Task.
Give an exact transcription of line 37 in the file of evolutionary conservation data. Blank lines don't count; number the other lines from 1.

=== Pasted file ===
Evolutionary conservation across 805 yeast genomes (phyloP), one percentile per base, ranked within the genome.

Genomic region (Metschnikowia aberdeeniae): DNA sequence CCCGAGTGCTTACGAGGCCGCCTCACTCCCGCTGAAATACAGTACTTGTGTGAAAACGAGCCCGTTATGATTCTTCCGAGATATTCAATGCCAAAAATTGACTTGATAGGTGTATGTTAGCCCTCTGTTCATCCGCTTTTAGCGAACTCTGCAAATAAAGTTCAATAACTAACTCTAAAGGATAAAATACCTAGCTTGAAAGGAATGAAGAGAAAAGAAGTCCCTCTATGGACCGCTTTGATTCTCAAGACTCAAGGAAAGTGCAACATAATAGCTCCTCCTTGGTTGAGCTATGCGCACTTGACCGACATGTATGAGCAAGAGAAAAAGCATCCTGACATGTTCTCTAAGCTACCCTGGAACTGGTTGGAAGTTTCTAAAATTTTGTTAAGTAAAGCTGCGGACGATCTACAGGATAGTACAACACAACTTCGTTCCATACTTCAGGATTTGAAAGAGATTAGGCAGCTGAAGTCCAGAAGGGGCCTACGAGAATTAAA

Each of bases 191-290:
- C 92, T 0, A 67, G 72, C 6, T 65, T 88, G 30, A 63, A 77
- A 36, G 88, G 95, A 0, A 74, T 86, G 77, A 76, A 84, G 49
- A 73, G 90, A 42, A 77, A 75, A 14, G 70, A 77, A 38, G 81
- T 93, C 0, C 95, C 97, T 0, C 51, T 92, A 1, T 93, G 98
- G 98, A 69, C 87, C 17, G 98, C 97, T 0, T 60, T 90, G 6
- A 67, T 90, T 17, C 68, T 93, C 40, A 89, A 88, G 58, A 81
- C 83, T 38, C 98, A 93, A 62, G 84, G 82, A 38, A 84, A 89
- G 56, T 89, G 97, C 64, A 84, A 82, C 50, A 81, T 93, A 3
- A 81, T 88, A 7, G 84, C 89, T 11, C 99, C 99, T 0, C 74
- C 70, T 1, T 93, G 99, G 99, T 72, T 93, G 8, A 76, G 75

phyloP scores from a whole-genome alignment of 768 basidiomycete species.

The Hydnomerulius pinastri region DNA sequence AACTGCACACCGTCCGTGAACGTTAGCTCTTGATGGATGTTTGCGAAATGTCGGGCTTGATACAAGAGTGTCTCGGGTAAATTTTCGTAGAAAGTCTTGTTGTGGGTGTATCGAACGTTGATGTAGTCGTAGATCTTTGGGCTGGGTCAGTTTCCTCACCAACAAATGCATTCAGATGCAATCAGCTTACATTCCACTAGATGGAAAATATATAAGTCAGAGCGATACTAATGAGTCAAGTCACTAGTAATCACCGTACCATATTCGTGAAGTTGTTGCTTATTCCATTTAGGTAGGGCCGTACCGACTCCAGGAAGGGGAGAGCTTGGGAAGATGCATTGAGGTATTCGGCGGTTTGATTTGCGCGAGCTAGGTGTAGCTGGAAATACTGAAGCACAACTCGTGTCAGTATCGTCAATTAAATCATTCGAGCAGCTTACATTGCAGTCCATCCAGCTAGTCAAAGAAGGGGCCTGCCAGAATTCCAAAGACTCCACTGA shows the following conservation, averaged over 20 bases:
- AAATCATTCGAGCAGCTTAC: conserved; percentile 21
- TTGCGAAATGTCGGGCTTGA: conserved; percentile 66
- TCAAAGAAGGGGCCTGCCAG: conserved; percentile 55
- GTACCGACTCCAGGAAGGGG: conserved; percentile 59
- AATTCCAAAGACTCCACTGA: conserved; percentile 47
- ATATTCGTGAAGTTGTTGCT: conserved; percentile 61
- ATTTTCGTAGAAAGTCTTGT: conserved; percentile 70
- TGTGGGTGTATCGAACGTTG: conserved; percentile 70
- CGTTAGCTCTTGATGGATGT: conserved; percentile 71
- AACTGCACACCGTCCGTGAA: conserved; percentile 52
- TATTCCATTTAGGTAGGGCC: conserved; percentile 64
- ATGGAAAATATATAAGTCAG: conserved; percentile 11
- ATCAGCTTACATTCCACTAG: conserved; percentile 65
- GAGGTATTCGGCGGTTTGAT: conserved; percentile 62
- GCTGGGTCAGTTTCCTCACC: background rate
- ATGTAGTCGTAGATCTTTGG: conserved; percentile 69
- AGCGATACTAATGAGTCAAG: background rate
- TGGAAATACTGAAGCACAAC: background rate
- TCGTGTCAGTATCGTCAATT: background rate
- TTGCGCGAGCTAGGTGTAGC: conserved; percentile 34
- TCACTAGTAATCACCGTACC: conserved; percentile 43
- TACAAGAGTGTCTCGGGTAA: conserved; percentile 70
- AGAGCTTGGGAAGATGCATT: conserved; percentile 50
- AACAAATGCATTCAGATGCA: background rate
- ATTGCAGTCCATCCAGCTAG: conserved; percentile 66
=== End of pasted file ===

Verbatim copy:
- TACAAGAGTGTCTCGGGTAA: conserved; percentile 70